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motoDNA goes full throttle on data driven cloud-based training platform

Mark McVeigh standing behind a motorcycle
Mark McVeigh, CEO of motoDNA (Source: motoDNA)

Mark McVeigh knows a thing or two about motorbikes – he’s raced them internationally, he’s engineered them in MotoGP  and for 30 years he has taught other people how to ride them safely and well.

McVeigh is the CEO of motoDNA – an Australia based business that wants to ‘turn ordinary people into extraordinary riders’, improving performance on the track, but primarily keeping riders safe on the road.

motoDNA has developed a data-rich digital platform that reveals detailed insights about riding behaviours and then advises motorcyclists how to  get better while measuring their improvement over time.

Developed on Microsoft Azure through a collaboration between motoDNA and specialist cloud business, SixPivot, the solution takes in data and footage from GoPRO cameras. It then runs machine learning algorithms over the data to identify how someone is handling the bike and where there is room for improvement.

Riders Academy was established by motoDNA ten years ago and is now Australia’s largest advanced rider training provider. Training events are run all over Australia in controlled environments – often a race track.

While motoDNA’s human coaches have had a great impact there is significant subjectivity in terms of the advice they provide, and the business can only scale as fast as new coaches can be hired.

Mark presenting infront of a group of motorcyclists
Riders Academy was established by motoDNA ten years ago and is now Australia’s largest advanced rider training provider. (Source: motoDNA)

While an expert coach like McVeigh knows instinctively how to help someone become a better rider, motoDNA’s technology leverages fusion sensor data providing 100 per cent objectivity, which it claims is a world-first in rider training.

Riders who sign up to use the motoDNA digital platform see video of themselves on their bikes and are provided with advice based on algorithmic analysis of data unique to their riding behaviours. McVeigh says; “The platform is data driven, not opinion driven.

As we integrate technology into our products, we can create a paradigm shift in safety and performance at scale while knowing in our heart that we are getting to the root cause of motorcycle accidents using aviation industry black box thinking.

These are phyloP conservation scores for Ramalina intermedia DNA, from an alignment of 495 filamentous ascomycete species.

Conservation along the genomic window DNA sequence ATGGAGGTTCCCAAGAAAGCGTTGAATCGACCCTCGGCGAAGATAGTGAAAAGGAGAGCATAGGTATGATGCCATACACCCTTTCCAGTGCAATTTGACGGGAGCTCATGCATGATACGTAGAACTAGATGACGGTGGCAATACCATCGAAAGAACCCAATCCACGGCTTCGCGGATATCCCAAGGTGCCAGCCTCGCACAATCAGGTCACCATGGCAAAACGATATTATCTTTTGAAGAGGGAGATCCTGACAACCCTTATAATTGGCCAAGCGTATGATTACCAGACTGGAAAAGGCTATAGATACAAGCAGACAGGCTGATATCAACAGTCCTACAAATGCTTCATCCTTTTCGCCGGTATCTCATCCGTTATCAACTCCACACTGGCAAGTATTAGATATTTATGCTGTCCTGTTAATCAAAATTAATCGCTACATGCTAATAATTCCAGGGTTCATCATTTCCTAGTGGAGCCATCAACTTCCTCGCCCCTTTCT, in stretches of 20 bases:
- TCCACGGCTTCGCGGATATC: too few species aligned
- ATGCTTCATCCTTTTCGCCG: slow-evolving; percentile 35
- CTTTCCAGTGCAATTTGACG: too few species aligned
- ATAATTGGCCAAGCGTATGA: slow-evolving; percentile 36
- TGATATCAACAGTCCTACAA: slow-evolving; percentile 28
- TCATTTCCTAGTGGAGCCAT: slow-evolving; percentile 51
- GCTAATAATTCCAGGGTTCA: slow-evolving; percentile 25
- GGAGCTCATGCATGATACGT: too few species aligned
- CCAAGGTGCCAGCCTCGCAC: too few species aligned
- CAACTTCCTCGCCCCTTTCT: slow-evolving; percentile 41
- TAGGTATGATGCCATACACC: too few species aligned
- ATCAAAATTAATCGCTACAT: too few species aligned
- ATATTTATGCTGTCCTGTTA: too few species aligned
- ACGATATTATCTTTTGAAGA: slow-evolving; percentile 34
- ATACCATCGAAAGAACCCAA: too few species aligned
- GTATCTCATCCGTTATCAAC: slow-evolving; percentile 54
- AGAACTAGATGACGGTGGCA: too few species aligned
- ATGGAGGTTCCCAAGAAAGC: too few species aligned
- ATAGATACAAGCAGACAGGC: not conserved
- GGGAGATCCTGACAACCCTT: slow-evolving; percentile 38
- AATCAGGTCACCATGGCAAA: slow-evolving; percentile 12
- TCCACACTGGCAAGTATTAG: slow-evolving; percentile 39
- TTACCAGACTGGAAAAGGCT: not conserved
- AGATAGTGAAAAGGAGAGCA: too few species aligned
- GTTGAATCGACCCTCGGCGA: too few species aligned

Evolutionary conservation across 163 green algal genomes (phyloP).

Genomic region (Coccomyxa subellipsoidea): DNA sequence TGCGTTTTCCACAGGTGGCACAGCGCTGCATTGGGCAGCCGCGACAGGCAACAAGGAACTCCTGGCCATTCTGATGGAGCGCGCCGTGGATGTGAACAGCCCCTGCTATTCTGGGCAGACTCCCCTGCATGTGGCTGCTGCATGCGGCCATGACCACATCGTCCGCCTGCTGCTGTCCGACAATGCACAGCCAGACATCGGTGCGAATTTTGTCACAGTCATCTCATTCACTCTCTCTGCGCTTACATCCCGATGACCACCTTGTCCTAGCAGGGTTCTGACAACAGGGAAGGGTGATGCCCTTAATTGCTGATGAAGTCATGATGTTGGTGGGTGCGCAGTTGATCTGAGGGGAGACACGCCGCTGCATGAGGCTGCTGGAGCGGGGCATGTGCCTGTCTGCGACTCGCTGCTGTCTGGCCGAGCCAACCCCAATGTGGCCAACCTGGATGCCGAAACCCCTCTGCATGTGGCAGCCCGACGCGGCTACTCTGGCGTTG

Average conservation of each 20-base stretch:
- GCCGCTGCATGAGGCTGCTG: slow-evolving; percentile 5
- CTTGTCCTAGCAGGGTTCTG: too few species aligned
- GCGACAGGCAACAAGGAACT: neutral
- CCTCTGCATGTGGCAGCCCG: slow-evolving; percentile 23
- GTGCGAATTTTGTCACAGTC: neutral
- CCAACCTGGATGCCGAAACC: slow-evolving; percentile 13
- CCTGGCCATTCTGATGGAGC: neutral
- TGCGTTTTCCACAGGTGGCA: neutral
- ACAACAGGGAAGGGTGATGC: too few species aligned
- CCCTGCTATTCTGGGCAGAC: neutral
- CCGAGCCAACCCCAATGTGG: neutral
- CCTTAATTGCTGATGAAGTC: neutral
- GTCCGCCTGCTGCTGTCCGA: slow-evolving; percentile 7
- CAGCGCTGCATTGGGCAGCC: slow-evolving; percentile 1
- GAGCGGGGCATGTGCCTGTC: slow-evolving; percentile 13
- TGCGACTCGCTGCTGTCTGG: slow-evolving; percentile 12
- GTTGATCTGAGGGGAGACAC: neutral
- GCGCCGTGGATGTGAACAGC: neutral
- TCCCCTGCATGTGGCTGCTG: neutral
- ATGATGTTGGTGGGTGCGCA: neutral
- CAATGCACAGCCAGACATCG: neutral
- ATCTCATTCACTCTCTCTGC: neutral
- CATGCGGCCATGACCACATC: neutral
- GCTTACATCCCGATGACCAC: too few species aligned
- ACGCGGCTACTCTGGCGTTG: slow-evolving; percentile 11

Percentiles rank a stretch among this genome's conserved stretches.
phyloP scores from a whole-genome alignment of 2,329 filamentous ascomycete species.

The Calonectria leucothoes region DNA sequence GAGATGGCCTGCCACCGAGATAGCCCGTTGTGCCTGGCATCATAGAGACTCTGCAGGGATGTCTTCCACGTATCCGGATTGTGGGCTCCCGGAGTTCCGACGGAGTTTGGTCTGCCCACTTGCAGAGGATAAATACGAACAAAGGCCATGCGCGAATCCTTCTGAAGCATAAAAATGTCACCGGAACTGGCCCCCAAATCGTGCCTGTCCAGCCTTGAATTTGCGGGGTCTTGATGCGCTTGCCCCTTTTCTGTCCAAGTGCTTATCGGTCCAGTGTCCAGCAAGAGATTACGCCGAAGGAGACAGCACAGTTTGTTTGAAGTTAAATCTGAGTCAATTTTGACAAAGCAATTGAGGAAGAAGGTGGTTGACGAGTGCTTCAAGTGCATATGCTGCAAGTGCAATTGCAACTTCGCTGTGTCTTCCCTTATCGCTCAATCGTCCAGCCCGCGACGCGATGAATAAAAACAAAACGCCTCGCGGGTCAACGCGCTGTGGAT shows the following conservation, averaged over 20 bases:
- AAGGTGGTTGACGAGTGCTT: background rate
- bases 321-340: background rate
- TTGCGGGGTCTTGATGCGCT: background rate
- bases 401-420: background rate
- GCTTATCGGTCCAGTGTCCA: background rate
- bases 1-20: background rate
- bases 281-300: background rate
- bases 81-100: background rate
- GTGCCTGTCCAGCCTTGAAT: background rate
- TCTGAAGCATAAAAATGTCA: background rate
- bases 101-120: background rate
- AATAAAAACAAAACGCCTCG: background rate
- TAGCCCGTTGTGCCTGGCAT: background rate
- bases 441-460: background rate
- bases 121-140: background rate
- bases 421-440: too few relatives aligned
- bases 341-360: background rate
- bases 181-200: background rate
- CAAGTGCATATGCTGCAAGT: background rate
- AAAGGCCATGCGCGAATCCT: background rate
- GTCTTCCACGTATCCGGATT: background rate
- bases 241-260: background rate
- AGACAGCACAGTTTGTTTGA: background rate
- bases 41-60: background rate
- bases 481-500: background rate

The technology platform also lays the foundations that will allow motoDNA to scale – providing every rider with their own virtual coach.

McVeigh wants to expand right around the world, confident that Azure’s global footprint will support any international expansion plans.

Ultimately the goal is to make better motorbike riders – and to help keep them and other road users safe.

Safety first

World Health Organisation reports indicate that of the approximately 1.25 million road traffic deaths that occur around the world each year around a quarter are from two or three wheeled vehicles.

According to McVeigh on Australia’s roads; “Motorcyclists generally make up around 5 per cent of the total vehicles, but 25 per cent of the accidents. That’s a big problem There’s an even bigger problem with older riders.”

It’s a problem that the motoDNA platform is designed to tackle head on.

Mark McVeigh walks towards a motorcycle
McVeigh getting ready to Coach students at Sydney Motorsport Park (Source: motoDNA)

“Riders’ individual skills such as throttle, brake, steering are scored between 0 to 100 so we can easily see improvements. A good example is emergency braking where many riders significantly improve their scores, typically going from a score of 20 to 50 in one session. This improvement can be lifesaving on a motorcycle,” says McVeigh.

“An older lady in Brisbane was very nervous using her front brake – her score doubled from 15 to 30 in just one day.”

The underlying metrics of the system were defined by a five-year joint project between Yamaha Japan and motoDNA at the Sydney Motorsport Park Innovation Hub which tracked the riding behaviour of thousands of riders during Riders Academy events.

“We compared the riding behaviour from riders of all skill levels then built algorithms that measure and grade the riders plus an advice function that shows them how to improve using a structured and measured system,” says McVeigh.

The motoDNA solution is also gamified so that riders can see where they stand compared to other riders, and then use the rewards-based community platform to improve their skills and raise their standing, confident that they are basing everything on real data rather than gut instinct.

Two motorcyclists on a racing track
McVeigh keeps skills sharp during his 30 year international racing career. (Source: motoDNA)

Partnering with SixPivot, the first version of the Azure based platform was completed in just eight weeks.

Faith Rees, SixPivot, founder and CEO says; “SixPivot has partnered with Microsoft since our inception. The decisions you make in your earliest days can have a huge impact on your future. We knew that we could innovate quickly with a small team of highly experienced Microsoft technologists to deliver the outcome motoDNA needed.

“Microsoft’s cloud platform and services allows us to leverage what we need for today with respect to time to market, investment considerations while providing a highly scalable SaaS platform that enables the ability to grow with the business.

Our partnership with both motoDNA and Microsoft extends beyond the technology- it’s about, thought leadership and creating a deep partnership to build a business not just a technology.

motoDNA is keen to leverage its first mover advantage and is now exploring a Series A capital raise to build out its team and accelerate its technology to market.

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